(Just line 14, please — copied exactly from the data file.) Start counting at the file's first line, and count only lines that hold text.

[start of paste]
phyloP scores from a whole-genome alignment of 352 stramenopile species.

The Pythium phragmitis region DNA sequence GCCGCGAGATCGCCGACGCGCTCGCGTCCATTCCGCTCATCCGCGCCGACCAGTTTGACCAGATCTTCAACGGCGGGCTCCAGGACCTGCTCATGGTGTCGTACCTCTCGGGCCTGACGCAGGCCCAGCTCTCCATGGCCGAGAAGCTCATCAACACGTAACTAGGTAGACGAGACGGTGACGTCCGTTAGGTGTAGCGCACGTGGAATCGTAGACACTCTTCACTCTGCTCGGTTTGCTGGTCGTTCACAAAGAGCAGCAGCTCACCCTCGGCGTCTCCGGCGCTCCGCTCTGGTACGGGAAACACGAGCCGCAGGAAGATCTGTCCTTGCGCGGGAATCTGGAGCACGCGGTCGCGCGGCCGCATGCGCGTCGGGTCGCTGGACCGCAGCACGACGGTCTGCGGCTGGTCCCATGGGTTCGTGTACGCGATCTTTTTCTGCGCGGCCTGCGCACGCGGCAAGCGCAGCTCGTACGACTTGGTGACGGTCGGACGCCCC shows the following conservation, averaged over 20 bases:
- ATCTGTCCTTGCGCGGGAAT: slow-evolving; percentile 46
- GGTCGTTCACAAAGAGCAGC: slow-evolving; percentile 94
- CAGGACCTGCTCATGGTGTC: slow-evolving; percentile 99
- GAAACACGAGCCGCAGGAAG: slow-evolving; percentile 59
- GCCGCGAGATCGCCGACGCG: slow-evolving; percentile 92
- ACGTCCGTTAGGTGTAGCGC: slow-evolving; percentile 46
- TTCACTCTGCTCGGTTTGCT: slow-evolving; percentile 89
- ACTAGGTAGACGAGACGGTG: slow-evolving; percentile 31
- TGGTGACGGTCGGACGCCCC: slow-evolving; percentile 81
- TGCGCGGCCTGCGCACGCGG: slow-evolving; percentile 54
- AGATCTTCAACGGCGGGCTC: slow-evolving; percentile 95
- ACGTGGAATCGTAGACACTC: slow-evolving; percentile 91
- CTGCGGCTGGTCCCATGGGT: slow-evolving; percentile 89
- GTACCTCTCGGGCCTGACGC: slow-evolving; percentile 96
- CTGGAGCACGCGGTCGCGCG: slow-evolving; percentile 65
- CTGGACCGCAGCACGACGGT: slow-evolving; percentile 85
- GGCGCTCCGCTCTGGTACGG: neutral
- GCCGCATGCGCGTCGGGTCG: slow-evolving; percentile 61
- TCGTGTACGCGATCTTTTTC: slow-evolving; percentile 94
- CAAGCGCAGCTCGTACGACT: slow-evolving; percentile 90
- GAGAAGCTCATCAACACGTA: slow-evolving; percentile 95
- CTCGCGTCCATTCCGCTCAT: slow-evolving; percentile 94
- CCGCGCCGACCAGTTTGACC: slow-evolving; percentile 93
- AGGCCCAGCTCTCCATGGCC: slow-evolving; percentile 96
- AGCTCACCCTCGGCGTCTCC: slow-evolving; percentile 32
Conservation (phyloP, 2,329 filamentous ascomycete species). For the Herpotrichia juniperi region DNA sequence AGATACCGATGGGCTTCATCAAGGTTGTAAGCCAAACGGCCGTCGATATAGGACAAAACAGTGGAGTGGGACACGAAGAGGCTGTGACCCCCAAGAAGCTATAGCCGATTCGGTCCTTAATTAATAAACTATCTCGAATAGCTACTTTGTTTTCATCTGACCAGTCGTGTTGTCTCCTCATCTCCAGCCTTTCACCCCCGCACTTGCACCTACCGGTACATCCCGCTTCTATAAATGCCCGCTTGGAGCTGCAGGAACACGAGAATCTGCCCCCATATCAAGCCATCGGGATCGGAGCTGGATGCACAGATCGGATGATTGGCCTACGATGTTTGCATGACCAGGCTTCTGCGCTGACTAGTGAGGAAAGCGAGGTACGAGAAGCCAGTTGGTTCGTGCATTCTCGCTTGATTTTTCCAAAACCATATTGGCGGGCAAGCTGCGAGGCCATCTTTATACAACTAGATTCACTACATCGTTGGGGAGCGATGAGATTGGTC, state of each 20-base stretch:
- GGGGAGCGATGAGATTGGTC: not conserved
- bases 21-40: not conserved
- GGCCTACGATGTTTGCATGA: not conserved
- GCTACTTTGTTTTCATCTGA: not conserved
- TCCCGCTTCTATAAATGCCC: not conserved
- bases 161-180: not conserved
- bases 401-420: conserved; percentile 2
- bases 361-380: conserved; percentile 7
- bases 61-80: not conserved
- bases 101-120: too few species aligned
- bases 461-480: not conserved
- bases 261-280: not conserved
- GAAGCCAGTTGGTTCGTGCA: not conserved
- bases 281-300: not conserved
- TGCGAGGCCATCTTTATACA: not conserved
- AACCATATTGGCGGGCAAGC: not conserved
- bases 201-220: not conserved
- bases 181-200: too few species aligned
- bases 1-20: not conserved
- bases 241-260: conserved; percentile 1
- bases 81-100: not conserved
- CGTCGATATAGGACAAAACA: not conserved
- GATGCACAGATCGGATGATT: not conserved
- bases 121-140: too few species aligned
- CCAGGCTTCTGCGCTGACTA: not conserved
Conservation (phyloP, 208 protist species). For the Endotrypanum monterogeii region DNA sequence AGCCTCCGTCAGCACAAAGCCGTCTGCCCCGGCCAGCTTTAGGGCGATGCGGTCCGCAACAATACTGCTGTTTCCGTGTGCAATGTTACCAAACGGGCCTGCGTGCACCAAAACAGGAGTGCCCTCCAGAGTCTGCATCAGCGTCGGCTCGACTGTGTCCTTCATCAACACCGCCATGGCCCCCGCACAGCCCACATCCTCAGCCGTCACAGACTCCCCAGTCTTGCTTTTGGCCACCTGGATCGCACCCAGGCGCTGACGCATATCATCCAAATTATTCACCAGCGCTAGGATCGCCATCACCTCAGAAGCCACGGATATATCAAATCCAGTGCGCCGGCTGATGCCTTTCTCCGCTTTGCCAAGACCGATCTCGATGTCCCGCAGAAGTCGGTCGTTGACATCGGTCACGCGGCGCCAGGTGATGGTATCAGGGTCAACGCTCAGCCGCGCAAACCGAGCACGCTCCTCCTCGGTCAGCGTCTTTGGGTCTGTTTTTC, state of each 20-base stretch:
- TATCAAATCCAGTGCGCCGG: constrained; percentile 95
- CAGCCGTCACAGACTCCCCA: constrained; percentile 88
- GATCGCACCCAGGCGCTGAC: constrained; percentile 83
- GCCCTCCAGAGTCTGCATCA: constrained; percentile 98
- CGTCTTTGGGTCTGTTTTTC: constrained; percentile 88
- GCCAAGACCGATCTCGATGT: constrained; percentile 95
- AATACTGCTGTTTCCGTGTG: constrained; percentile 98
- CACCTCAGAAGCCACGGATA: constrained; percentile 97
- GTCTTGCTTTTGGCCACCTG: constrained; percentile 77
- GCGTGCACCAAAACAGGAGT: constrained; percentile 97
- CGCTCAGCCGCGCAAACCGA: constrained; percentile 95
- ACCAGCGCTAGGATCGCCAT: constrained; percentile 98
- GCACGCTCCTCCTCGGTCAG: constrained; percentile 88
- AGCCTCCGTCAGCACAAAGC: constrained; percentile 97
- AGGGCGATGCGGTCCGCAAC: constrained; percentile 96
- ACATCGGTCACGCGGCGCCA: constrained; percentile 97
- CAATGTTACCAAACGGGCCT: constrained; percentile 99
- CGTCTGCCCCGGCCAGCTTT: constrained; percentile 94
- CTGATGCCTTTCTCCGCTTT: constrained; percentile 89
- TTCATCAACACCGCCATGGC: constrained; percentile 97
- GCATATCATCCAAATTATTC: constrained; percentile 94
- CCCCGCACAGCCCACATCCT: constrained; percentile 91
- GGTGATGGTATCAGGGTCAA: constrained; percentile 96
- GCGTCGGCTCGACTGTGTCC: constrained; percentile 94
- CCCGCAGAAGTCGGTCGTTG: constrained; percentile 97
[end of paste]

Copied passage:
- ACGTGGAATCGTAGACACTC: slow-evolving; percentile 91